IMHO -

ccarlisle 12-04-2009 06:37 AM

'concretemasonry' is quite correct about the descriptions and qualities of the various hard surface, natural stone and stone-like conglomerate countertop materials; in the end, it's your choice but one dimension of the suitability of a countertop material has to be - as it is everywhere else where "stone" is considered - and that is maintenance.

There are issues with all 'stone' and 'stone-like' materials - some more complex and more elaborate than others - and no moreso than in kitchens where the variety of punishments to the surface is wide; from the width of the pH scale and the colour scale, from the use or disuse of certain scouring pads, from oxidizers to reducers, from sharp-pointed objects to dull, from heavy to light, from a buff with sandpaper to a full rehoning or polishing restoration procedure, from touch-up paints to replacement, they're all to be considered at purchase long before the unfortunate accidents happen.

To make things worse, there's the whole misunderstood issue of natural stone 'sealers'...so, if a single blemish on your countertop is likely to cause you sleepless nights, if you just can't live with a synthetic material in your home, if you have one eye on the resale value of your house, well then you'll have to make the appropriate choice of a countertop material. Price per square foot naturally enters the picture at the beginning so please just consider 'maintenance' as part of the overall cost. A lower cost material may have a higher price tag in the end.

Oh, and "Banging one's head" isn't on that list. They're all "hard" surfaces. There are bigger issues than that...:whistling2:

jbeall 12-04-2009 06:47 AM

I can't tell if you're saying that you'd consider a solid surface (like Corian) higher maintenance than granite, or if granite or quartz would be higher maintenance.

ccarlisle 12-04-2009 08:11 AM

That's because there are too many variables to be able to say that "product A is better than Product B'...depends on what yardstick you use. Look at it this way: a relatively inexpensive Formica kitchen countertop with a burn mark on the surface is almost a candidate for complete removal and replacement. Maintenance almost = 0; cost: low. Asset value = 0.

Now, a blemish on a true granite surface that causes the same amount of anguish to the consumer as the burn on the Formica, might mean a repolishing of the whole surface. That's oversimplifying, I know, but calls for a professional stone refinisher. Cost? up to $1000? maybe. Maintenance: medium. Asset value: high.

As for a conglomerate like a quartz stone embeddded in an epoxy resin, it's somewhere in between, probably similar to Corian or other solid plastics like that. Cost: medium. Maintenance: medium. Asset value: medium.

I'd say marble has a high maintenance, high cost and high asset value in a kitchen - but that's not the case here.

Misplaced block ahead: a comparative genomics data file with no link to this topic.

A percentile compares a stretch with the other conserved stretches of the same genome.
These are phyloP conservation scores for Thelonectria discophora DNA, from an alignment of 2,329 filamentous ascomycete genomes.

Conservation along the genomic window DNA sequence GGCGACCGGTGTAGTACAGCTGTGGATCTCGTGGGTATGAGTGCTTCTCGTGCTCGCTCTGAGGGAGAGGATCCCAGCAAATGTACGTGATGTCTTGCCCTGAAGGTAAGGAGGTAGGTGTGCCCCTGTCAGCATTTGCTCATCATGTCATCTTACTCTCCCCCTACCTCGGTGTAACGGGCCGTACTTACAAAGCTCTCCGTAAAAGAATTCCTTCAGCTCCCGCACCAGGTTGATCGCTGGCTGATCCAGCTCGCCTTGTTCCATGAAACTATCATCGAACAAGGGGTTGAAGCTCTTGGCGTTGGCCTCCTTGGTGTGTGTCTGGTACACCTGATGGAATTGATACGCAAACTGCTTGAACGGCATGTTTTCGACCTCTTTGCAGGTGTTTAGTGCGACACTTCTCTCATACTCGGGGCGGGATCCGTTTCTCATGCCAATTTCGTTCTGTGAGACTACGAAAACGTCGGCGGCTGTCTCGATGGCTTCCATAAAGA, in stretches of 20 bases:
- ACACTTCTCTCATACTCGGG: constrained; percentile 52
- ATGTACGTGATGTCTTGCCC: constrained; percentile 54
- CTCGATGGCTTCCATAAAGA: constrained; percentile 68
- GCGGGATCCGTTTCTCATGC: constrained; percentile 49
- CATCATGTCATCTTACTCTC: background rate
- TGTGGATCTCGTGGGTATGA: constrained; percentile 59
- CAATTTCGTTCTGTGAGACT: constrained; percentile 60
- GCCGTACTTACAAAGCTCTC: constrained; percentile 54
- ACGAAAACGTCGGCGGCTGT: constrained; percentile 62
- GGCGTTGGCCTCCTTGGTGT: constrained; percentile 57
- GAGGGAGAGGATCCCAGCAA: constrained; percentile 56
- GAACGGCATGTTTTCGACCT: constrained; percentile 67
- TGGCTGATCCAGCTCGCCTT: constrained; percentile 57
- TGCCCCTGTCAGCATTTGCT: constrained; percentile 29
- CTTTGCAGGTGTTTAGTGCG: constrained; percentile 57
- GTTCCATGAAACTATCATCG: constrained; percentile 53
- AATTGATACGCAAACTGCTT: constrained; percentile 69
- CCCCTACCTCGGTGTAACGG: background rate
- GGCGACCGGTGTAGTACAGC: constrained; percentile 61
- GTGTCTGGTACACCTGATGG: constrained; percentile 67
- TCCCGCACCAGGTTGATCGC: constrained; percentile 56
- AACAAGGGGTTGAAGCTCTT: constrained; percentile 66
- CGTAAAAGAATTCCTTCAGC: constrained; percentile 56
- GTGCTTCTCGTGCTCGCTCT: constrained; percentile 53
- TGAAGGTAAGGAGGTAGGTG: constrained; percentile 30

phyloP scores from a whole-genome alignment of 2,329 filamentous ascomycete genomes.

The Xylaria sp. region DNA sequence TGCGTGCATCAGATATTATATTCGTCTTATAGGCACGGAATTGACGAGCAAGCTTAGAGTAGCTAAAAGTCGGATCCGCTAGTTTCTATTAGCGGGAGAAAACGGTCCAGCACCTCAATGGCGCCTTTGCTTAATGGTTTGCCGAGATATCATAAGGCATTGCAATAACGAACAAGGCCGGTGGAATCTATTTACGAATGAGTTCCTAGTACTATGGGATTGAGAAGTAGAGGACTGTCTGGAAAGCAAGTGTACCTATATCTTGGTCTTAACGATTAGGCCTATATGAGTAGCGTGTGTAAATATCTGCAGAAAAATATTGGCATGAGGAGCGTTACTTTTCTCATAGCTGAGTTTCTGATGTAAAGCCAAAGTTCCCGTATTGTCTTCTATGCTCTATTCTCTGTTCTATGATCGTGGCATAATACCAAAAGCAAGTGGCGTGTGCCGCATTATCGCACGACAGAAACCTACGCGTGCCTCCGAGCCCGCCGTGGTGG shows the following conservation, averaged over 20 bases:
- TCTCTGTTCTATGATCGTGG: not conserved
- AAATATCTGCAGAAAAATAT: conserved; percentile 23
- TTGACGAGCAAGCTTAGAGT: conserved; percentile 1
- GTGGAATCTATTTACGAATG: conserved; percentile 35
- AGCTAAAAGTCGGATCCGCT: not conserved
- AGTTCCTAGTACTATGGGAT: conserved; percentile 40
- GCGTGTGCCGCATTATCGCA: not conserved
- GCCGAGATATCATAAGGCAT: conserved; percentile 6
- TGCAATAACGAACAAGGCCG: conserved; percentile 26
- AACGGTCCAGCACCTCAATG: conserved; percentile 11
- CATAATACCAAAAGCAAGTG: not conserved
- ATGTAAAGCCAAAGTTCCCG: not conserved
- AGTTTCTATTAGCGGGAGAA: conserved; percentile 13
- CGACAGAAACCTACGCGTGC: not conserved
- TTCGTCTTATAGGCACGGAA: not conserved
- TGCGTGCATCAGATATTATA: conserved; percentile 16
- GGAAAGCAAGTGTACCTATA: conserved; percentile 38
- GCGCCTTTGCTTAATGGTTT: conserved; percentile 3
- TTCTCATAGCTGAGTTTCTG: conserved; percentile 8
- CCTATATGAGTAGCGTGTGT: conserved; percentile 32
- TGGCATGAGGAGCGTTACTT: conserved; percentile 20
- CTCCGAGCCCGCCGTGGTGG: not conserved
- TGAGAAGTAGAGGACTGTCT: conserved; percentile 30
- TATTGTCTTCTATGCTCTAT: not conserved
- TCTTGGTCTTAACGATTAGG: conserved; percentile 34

But maintenance is an issue that deserves to be quantifed with the manufacturer and, believe me, it's not an issue most of them bring up. They will say how great it looks, talk to the ease of cleaning etc but not the price tag attached to the lifetime of the piece. Ask who can restore it if...x happens to it - where x is something you can see happening in your kitchen. If you think that a refinisher is expensive at $500 per incident, then you'll have to plan for extra scratch to be available for when that incident happens.

I can't speak to the relative merits of each surface and don't ask me to make your mind up...that's a personal decision. But from a stone refinisher's point of view and knowing the full scale of possibilities, I am just pointing out the issue. Ask each supplier for a full breakdown of "what happens if" scenarios with reference to their products. And remember it's a compromise because the perfect product hasn't been found yet.

Proabably never will.

ARI001 12-04-2009 10:36 AM

Quote:

Originally Posted by jbeall (Post 360750)
Is this what you're referring to? (scroll down to "enameled lava stone)":
http://www.thesexykitchen.com/natura...untertops.html

Quote:

Enameled lava stone is mostly produced in France by a limited amount of suppliers and due to this lack of manufacturers involved in glazing this stone, it is a very expensive product, well over US$225 sq. ft installed. If you can afford it, consider Enameled Lavastone countertops because they can be extremely opulent.

At $225/sqft, I could only afford it if I completely skipped kitchen cabinets and only had countertop. Somehow I don't think that's a good trade off :-)

-Josh

Yes this is what I was referring to. I never said it was cheap.

Phillysun 12-15-2009 03:48 PM

Granite is harder than any manufactured product. Take a kitchen knife to a showroom and try to scratch the granite - all you will do is dull your knife. Granite does require resealing on an annual basis but that is a very quick task. The problem with granite is more one of the weight and the cabinets need to be able to support the added weight or be reinforced and it is more labor intensive to install and finish.

For my kitchen I bought some pre-finished slabs in 24x96 (2) and 30x96 (1) size that already had the edges rounded. The installers had to fit the 3 pieces together and make the holes for the cooktop, sink, and faucet, which took 2 workers one long day. The total cost was 25% less than what I was quoted by Home Depot for their manufactured product with its installation. The granite just looks like stone and the artificial products I looked at all looked like artificial products (i.e. cheaper looking).

user1007 12-16-2009 06:31 AM

I really like the look of both solid glass and the terrazo like countertops made from old bottles, traffic lights and so forth. They are hard as stone and the color choices amazing. They are also lighter in color than most natural stone which is nice if light is an issue in your kitchen. Since they are renewable and recyclable resources you may get a tax or other green credit? Here is one manufacturer.

http://www.vetrazzo.com/

Concrete counters can be beautiful too and you can mold the sinks and things into them in any interesting way. You can pour them in place or get them like any other counterop material. You can do terrazo type finish and the color choices are extensive and near unlimited.

Nothing at all against stone countertops either by the way. Not so wild about things like Corian.